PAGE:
Priority shall be given to the prior generation when claiming an ancestral property. As a result, it signifies that the claim of future generations will be a subdivision of what remains after the property is split among the previous generation’s stakeholders.

Generally speaking, the rights of the stakeholders in an ancestral property are determined on a per-stripe basis instead of a per-person basis.

Let’s simplify with an example. Harsh has three brothers. The property will be divided amongst the four brothers during the share division. After that, they can separate their family from their share.

What rights do women have on ancestral property?

Before the amendment in the Hindu Succession Act 1956, women did not hold any authority or right on any form of property, even if that was her ancestral property. After the amendment made in 2005, now a woman also holds equal footing as a coparcener.

Both sons and daughters of the family have an equal right to inherit ancestral property from their father’s side. However, the same rule does not apply to the properties on the maternal side.

women equal rights
Source: Brian A Jackson/ Shutterstock

Which laws govern the ancestral properties?

The following law supersedes the rules made for ancestral properties:

  • The Hindu Succession Act,1956, for Hindus, Sikhs, Jains, and Buddhists.
  • Indian Succession Act, 1925 for Christians.
  • Muslim Personal Law (Shariat) Application Act, 1937 for Muslims.

What right does a wife have over her husband’s ancestral property?

In case the husband dies, and he was a coparcener of ancestral property, then by the power vested by the Hindu Succession Act,1956, she holds the absolute entitlement to get a share on behalf of her husband as his Class-1 heir.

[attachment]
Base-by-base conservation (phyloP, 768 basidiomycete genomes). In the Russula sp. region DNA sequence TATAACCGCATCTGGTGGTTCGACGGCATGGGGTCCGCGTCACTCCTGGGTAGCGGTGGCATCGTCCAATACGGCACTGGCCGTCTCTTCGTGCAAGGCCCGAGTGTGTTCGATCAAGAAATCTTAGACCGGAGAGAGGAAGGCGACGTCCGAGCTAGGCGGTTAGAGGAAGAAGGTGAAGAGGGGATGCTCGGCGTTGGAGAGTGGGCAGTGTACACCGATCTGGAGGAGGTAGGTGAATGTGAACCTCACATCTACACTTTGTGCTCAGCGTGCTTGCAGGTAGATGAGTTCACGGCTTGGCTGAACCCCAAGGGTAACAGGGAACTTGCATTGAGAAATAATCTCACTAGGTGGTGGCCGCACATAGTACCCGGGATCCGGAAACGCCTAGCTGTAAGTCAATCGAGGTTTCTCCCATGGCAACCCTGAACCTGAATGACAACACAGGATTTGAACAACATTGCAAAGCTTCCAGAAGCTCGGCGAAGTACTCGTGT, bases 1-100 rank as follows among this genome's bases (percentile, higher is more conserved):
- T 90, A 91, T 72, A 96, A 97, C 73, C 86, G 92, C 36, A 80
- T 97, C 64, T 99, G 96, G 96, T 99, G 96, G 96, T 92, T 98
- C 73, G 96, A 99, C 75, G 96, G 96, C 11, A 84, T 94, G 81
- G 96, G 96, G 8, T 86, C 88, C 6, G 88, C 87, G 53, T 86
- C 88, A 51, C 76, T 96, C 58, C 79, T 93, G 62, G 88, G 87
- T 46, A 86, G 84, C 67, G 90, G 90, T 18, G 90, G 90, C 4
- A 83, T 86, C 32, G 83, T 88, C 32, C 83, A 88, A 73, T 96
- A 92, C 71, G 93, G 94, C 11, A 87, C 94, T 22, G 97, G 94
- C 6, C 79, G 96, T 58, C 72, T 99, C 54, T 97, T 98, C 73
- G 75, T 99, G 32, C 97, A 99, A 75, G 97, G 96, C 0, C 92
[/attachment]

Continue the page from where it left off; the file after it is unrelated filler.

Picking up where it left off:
In the case of self-acquired property, if the husband leaves behind instructions related to his entitlement to his shares, then his wishes would take superiority.

Here’s what you must know about the property rights of a second wife.

Do children born in a live-in relationship have the right to their father’s property?

As per the verdict ruled by the supreme court in June 2022, any children born out of a live-in-relationship can claim their birthright to their father’s ancestral property.

The supreme court’s verdict says that if a man and a woman are living together for several years, similar to a married couple, it will be presumed that marriage has already taken place.

Such presumption falls under section 114 of the Indian Evidence Act. However, this should be kept in mind the idea is for marriage, and no other form of the relationship falls under this criteria.

Who, according to the law, can sell ancestral property?

The nature of ancestral property is very similar to a Hindu Undivided Family (HUF). Therefore, the head might have the authority to manage the properties, but he cannot, on his sole decision, sell the property without even consulting with others.

He needs to get consent from all the other owners too. It is imminent that all the stakeholders provide their consent before an undivided ancestral property is sold.

All coparceners, even if they are daughters, have the right to call for partition or sale of the property. A legal notice could get issued in the person’s name who decides to sell without consulting or has denied acknowledging the plaintiff’s claim.


Understanding ancestral property may not be as simple as it may look. It is a multi-layer subject with several rulings from supreme court benches to prove a fact.

Now that you have a basic understanding of the subject feel free to reach out for an expert opinion who can guide you in the best possible way. Are you ready to take a plunge and deal with issues related to your ancestral property?